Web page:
Where plants are concerned, microclimate is everything. The mulch here is key since it keeps roots cool and minimizes watering. The less you have to water a plant, the healthier it becomes. Almost any plant can stand more sun than you might think when its roots are kept cool either by mulch or by planting in a location — such as a side yard — where “its head is in the sun and its feet are in the shade.”
For example, my gardenias (Gardenia jasminoides ‘Mystery’) are squeezed between other plants — between a crape myrtle (Lagerstroemia indica) and a Chinese lantern (Abutilon hybridum), between a pride of Madeira (Echium candidum) and another Chinese lantern, between a foribunda rose and a California native spicebush (Calycanthus occidentalis). Close proximity to other plants benefits the humidity-conscious gardenia.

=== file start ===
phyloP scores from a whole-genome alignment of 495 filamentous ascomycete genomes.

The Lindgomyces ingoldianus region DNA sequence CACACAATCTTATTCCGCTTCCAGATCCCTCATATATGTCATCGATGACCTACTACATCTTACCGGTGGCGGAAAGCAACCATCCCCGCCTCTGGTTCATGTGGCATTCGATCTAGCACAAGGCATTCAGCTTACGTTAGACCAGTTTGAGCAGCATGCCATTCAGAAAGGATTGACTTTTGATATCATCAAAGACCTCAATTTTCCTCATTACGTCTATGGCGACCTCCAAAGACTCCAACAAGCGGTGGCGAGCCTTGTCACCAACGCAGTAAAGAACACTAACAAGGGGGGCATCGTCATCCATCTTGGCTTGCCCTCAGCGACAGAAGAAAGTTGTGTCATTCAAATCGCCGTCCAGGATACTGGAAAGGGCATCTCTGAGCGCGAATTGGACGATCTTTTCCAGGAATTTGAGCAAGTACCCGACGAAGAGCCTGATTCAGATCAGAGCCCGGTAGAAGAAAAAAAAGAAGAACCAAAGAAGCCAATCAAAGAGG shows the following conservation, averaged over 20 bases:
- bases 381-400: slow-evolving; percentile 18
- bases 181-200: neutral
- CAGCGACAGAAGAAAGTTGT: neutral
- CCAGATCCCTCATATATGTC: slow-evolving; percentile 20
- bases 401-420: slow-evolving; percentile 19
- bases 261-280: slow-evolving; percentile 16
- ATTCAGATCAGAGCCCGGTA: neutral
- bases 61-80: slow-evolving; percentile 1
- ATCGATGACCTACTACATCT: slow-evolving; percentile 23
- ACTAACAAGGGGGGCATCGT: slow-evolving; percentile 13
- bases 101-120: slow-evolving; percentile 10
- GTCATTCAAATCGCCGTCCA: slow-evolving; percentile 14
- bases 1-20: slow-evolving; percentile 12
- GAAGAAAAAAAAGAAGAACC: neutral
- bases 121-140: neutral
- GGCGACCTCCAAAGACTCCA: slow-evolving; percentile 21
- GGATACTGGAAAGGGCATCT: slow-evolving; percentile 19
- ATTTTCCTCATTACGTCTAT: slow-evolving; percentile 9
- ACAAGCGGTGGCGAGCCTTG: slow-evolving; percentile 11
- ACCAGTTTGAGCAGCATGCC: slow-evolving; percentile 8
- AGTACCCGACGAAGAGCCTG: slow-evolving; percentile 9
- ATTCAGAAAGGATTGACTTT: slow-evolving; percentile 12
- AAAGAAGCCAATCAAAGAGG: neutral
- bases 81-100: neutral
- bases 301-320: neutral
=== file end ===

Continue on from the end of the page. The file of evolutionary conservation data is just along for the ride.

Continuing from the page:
As long as three to four hours of sun exposure are available, even if this sun is filtered through taller surrounding shrubs or trees, ‘Mystery’ gardenias will flourish. One caveat is in order: make sure your ‘Mystery’ gardenia selection is grafted onto a Gardenia thunbergia rootstock. Otherwise, its leaves may be chronically chlorotic (yellow with green veins).